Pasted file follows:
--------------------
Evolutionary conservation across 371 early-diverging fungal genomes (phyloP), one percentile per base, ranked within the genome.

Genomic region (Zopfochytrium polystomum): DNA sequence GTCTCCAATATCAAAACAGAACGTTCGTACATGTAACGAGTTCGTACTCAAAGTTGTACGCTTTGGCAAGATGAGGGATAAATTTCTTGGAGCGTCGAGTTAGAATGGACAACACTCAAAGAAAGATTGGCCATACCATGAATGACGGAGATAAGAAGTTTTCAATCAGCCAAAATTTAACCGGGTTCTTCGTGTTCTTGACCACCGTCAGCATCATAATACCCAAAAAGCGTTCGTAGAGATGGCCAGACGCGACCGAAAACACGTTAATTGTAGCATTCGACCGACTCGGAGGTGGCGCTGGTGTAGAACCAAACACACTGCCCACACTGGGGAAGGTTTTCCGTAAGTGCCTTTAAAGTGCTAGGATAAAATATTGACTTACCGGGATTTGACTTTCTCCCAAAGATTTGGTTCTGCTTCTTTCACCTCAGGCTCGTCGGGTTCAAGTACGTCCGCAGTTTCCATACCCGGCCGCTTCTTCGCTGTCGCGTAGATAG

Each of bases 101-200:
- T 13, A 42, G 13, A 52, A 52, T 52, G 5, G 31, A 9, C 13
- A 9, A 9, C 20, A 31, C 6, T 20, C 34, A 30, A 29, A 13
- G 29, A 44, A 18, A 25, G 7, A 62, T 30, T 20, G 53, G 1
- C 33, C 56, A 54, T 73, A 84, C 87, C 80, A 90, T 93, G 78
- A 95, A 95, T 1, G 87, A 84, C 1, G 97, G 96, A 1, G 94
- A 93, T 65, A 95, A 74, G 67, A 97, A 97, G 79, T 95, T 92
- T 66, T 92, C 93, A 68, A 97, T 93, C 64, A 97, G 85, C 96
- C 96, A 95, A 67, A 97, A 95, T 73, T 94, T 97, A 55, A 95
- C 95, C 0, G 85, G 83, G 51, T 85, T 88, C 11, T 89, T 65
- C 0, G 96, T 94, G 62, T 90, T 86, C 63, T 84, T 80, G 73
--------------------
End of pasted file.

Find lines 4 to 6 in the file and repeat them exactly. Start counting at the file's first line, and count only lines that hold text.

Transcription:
- T 13, A 42, G 13, A 52, A 52, T 52, G 5, G 31, A 9, C 13
- A 9, A 9, C 20, A 31, C 6, T 20, C 34, A 30, A 29, A 13
- G 29, A 44, A 18, A 25, G 7, A 62, T 30, T 20, G 53, G 1